First of all, I need to say, I love C.S. Lewis. Actually have a literary crush on him. And aside from his science fiction stuff, I've read most every word he's had published, including Letters to Malcolm, which I recommend. I also have two collection of his letters. ok, ok, how much more proof do you need that I didn't have to go out and buy this book or check it out from the library to read? ;-)
I pulled out the copy I've had since college. highlighted in different colors, notes scribbled in different pen inks. There's something so familiar and comforting about revisiting an old favorite. Rediscovering parts you've forgotten or never noticed in the first place.
I'm not going to talk specifically and give away anything you won't read in the Preface.
In the first sentence Lewis mentions William Blake's Marriage of Heaven and Hell (which I feel like I need to read since Lewis mentioned it) and says he's not trying to antagonize Blake or even pretend to understand what Blake wrote about. This is simply his idea.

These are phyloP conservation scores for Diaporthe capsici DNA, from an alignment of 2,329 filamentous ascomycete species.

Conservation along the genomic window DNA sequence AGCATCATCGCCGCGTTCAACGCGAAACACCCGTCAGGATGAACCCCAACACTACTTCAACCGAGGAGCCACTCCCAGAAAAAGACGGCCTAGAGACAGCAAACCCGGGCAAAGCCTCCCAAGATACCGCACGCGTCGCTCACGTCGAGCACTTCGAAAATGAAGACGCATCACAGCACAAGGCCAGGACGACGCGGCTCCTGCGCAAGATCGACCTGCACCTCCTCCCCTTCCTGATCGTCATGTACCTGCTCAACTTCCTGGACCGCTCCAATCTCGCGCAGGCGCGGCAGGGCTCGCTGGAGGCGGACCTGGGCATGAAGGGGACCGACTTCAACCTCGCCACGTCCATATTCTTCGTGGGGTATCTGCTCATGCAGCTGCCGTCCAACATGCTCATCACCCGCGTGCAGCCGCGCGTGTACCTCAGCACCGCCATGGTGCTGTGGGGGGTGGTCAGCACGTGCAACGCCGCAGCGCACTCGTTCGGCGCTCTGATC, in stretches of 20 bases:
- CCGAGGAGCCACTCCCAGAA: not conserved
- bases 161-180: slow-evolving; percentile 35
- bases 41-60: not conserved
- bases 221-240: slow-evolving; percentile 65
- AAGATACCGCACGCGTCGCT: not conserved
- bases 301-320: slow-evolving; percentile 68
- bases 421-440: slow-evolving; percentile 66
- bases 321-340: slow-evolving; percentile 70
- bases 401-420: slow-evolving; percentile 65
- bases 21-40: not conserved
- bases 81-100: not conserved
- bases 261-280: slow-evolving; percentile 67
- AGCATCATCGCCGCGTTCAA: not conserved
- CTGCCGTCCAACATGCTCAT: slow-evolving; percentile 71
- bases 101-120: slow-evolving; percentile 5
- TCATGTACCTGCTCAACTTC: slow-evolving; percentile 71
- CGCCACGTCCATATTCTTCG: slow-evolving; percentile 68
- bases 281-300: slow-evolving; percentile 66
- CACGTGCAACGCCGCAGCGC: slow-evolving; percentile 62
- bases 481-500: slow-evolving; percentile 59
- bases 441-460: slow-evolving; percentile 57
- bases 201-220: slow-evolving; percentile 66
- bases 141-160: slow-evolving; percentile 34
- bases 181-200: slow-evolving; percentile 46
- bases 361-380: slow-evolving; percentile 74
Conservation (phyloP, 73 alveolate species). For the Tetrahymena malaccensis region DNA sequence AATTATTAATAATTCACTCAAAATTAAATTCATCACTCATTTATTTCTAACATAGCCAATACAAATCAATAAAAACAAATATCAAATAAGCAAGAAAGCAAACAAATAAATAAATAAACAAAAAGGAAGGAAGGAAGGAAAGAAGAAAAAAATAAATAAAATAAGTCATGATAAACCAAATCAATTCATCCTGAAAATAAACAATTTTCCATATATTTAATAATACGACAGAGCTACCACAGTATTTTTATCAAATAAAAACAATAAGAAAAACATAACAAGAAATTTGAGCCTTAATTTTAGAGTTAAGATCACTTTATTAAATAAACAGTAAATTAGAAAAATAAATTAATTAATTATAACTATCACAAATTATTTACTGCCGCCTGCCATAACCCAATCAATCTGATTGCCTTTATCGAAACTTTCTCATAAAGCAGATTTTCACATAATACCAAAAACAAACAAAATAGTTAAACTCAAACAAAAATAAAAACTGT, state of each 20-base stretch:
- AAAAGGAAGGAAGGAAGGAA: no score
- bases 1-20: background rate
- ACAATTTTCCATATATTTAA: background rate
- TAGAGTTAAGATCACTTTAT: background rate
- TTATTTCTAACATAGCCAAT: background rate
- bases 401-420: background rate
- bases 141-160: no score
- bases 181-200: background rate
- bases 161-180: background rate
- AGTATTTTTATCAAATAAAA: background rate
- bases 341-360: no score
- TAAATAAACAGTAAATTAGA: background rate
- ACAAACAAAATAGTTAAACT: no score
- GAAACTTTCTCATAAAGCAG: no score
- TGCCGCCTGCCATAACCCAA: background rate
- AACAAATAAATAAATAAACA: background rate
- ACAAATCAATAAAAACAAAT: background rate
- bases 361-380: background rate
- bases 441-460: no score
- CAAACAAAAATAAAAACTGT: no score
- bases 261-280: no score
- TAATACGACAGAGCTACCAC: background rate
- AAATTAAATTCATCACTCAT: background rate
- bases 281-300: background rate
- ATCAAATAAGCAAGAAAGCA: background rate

I think one sentence in the Preface sums up the entire book. "If we insist on keeping Hell (or even Earth) we shall not see Heaven: if we accept Heaven we shall not be able to retain even the smallest the most intimate souvenirs of Hell." He writes like Hell, Purgatory and Heaven are all our own choices. And I believe they are, but he goes beyond my agreement to say that we can move freely from one to another as we wish.
He writes about the things that keep us out of Heaven: greed, lust, violence, arrogance, selfishness, materialism, pride. Just to name the most obvious ones. He tells stories of people's encounters in Heaven and how they are unwilling to give up these things so they can stay in there. Most believe it's easier to stay the same and live in Hell.
It's such an interesting read. And it always pushing the boundaries of my own theology. I'm excited to start discussing it tomorrow!
My first C.S. Lewis book was The Screwtape Letters and my favorite may be A Grief Observed (my favorite changes a lot).